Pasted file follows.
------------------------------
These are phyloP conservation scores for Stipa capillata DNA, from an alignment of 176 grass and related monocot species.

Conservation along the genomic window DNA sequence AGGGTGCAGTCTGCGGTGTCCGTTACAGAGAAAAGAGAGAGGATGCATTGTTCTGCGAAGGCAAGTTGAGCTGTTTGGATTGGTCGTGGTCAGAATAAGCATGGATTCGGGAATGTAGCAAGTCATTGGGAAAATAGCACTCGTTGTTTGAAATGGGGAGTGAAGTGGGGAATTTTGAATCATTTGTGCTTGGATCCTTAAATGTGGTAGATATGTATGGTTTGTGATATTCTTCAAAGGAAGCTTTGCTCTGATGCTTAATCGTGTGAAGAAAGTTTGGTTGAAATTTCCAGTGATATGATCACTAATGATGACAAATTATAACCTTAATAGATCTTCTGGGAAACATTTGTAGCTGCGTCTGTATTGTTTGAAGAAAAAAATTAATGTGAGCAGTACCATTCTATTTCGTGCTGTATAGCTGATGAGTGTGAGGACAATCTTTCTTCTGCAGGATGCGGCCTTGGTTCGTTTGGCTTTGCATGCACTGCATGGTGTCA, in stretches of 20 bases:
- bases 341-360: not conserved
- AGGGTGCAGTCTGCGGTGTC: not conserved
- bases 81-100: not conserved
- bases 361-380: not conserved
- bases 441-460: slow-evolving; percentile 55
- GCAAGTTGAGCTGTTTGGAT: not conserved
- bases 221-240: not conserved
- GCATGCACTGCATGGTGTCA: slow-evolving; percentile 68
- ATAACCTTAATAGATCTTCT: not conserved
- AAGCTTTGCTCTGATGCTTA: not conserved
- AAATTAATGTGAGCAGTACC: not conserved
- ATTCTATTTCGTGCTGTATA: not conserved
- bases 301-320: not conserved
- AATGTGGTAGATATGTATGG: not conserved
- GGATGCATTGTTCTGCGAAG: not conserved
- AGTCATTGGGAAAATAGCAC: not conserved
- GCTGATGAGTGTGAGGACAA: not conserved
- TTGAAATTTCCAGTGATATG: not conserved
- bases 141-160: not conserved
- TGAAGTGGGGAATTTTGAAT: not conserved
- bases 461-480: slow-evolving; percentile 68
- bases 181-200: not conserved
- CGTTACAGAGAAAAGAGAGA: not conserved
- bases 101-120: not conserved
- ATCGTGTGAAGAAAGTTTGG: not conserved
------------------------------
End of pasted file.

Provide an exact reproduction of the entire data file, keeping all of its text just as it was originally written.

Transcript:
These are phyloP conservation scores for Stipa capillata DNA, from an alignment of 176 grass and related monocot species.

Conservation along the genomic window DNA sequence AGGGTGCAGTCTGCGGTGTCCGTTACAGAGAAAAGAGAGAGGATGCATTGTTCTGCGAAGGCAAGTTGAGCTGTTTGGATTGGTCGTGGTCAGAATAAGCATGGATTCGGGAATGTAGCAAGTCATTGGGAAAATAGCACTCGTTGTTTGAAATGGGGAGTGAAGTGGGGAATTTTGAATCATTTGTGCTTGGATCCTTAAATGTGGTAGATATGTATGGTTTGTGATATTCTTCAAAGGAAGCTTTGCTCTGATGCTTAATCGTGTGAAGAAAGTTTGGTTGAAATTTCCAGTGATATGATCACTAATGATGACAAATTATAACCTTAATAGATCTTCTGGGAAACATTTGTAGCTGCGTCTGTATTGTTTGAAGAAAAAAATTAATGTGAGCAGTACCATTCTATTTCGTGCTGTATAGCTGATGAGTGTGAGGACAATCTTTCTTCTGCAGGATGCGGCCTTGGTTCGTTTGGCTTTGCATGCACTGCATGGTGTCA, in stretches of 20 bases:
- bases 341-360: not conserved
- AGGGTGCAGTCTGCGGTGTC: not conserved
- bases 81-100: not conserved
- bases 361-380: not conserved
- bases 441-460: slow-evolving; percentile 55
- GCAAGTTGAGCTGTTTGGAT: not conserved
- bases 221-240: not conserved
- GCATGCACTGCATGGTGTCA: slow-evolving; percentile 68
- ATAACCTTAATAGATCTTCT: not conserved
- AAGCTTTGCTCTGATGCTTA: not conserved
- AAATTAATGTGAGCAGTACC: not conserved
- ATTCTATTTCGTGCTGTATA: not conserved
- bases 301-320: not conserved
- AATGTGGTAGATATGTATGG: not conserved
- GGATGCATTGTTCTGCGAAG: not conserved
- AGTCATTGGGAAAATAGCAC: not conserved
- GCTGATGAGTGTGAGGACAA: not conserved
- TTGAAATTTCCAGTGATATG: not conserved
- bases 141-160: not conserved
- TGAAGTGGGGAATTTTGAAT: not conserved
- bases 461-480: slow-evolving; percentile 68
- bases 181-200: not conserved
- CGTTACAGAGAAAAGAGAGA: not conserved
- bases 101-120: not conserved
- ATCGTGTGAAGAAAGTTTGG: not conserved